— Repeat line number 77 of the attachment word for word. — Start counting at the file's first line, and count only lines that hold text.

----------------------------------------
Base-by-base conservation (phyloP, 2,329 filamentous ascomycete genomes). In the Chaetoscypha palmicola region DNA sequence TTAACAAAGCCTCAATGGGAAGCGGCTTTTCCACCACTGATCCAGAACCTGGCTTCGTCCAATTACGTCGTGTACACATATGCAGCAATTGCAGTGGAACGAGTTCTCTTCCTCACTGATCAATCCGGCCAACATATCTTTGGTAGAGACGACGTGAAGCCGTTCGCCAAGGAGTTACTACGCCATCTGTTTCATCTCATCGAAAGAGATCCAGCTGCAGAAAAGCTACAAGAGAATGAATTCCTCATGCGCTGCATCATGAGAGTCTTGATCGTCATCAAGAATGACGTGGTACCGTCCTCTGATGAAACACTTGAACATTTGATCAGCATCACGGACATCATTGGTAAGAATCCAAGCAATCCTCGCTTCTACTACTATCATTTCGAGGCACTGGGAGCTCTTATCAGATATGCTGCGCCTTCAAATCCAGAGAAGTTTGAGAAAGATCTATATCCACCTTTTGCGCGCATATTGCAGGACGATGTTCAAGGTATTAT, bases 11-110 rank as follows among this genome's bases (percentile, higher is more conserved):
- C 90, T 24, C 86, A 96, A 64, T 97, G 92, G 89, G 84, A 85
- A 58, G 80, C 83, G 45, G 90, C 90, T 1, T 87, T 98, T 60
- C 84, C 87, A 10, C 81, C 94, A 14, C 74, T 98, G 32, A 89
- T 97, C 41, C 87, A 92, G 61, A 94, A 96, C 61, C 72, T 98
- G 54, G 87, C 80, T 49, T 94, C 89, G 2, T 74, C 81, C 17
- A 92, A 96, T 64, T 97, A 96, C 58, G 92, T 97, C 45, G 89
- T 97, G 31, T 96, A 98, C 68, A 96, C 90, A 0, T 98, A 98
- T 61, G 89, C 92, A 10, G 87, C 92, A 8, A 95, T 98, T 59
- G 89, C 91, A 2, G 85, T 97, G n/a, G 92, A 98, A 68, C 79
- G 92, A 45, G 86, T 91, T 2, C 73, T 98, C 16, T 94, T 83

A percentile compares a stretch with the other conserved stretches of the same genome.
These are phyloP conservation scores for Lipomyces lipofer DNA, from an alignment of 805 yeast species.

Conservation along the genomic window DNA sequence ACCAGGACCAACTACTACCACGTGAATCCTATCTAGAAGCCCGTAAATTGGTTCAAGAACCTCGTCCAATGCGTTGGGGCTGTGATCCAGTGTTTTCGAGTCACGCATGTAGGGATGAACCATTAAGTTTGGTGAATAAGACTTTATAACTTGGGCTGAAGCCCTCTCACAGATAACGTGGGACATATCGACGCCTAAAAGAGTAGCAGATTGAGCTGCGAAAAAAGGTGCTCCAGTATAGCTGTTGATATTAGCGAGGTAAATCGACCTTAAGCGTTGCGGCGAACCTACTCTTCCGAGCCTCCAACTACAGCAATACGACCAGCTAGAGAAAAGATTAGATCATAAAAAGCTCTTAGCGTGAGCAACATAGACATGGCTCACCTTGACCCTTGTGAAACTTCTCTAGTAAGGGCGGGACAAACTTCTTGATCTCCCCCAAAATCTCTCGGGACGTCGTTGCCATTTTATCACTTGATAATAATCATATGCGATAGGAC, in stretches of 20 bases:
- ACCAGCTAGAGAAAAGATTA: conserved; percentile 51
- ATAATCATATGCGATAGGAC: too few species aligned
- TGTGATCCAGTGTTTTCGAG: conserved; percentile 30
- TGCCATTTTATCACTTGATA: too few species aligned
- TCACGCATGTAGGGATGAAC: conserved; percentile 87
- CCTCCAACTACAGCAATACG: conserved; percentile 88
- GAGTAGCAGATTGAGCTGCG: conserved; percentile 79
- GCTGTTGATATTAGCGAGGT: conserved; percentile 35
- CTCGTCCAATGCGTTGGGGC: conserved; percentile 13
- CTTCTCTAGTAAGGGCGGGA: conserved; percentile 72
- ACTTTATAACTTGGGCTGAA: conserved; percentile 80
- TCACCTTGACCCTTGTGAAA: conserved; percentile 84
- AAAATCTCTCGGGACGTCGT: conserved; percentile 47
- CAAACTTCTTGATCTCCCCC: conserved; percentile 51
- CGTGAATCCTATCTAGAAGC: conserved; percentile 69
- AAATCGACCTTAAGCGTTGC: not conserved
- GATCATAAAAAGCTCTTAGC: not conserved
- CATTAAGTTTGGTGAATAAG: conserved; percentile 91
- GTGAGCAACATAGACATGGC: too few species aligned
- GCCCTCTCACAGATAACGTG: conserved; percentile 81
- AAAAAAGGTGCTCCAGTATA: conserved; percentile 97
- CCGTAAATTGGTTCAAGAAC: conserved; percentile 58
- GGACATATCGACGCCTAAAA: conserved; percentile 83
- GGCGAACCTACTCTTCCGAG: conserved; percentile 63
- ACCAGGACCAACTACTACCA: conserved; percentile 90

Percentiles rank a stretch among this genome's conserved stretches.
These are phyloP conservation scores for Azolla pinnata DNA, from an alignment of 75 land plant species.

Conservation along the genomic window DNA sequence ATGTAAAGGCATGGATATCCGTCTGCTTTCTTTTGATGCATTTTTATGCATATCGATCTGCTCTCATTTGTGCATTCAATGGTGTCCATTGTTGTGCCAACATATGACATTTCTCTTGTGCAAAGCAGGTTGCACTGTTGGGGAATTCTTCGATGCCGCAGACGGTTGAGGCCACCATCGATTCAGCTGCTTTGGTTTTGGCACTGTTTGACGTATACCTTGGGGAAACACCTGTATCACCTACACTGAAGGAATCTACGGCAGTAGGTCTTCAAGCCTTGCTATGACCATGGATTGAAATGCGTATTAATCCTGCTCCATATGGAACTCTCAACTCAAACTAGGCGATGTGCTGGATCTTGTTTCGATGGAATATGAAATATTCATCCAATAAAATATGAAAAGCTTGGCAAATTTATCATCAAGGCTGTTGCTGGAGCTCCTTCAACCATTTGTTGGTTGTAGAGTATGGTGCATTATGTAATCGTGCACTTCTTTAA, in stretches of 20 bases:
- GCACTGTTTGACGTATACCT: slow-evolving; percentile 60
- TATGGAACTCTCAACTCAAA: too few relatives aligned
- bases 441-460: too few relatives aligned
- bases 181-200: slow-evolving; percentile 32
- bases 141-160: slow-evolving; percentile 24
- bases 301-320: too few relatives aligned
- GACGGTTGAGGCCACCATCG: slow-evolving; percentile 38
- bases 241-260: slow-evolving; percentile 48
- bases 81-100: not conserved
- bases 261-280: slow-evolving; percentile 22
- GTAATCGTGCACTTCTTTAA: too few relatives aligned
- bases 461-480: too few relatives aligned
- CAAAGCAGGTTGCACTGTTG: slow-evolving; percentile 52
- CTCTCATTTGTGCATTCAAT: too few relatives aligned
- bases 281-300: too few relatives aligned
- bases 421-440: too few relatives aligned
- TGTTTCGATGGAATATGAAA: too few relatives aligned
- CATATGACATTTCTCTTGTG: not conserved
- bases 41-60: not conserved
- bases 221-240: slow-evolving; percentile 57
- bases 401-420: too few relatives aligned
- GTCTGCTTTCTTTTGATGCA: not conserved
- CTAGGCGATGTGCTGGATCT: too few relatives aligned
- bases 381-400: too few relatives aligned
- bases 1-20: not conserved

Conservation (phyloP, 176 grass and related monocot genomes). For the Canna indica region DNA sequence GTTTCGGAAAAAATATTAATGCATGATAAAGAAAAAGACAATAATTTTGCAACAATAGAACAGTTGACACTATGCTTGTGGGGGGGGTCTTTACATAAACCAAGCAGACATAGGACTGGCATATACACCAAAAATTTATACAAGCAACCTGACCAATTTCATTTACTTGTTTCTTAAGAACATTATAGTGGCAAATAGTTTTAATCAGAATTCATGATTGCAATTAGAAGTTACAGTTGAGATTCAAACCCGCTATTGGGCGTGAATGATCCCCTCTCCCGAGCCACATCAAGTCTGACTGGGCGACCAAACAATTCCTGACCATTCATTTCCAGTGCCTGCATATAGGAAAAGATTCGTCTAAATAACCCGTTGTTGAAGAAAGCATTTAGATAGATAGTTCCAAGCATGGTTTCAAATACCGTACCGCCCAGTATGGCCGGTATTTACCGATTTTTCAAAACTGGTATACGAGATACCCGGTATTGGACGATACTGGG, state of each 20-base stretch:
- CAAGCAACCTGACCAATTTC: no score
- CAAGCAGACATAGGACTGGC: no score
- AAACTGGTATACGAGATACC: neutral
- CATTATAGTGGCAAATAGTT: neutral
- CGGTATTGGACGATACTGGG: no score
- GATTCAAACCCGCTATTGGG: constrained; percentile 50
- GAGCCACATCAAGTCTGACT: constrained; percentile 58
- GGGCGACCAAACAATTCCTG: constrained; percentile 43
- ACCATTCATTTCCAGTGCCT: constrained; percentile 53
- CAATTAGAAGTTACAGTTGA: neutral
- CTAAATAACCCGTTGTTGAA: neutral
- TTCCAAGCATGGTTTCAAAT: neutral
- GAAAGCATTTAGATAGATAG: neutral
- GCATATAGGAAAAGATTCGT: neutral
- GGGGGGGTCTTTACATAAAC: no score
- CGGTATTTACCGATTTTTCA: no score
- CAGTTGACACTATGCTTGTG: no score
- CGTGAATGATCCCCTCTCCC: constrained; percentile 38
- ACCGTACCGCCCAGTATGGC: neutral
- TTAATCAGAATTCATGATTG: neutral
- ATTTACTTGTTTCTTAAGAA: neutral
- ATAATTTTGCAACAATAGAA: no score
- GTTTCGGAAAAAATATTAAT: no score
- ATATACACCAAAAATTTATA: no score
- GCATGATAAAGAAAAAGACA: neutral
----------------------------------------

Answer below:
- ACCATTCATTTCCAGTGCCT: constrained; percentile 53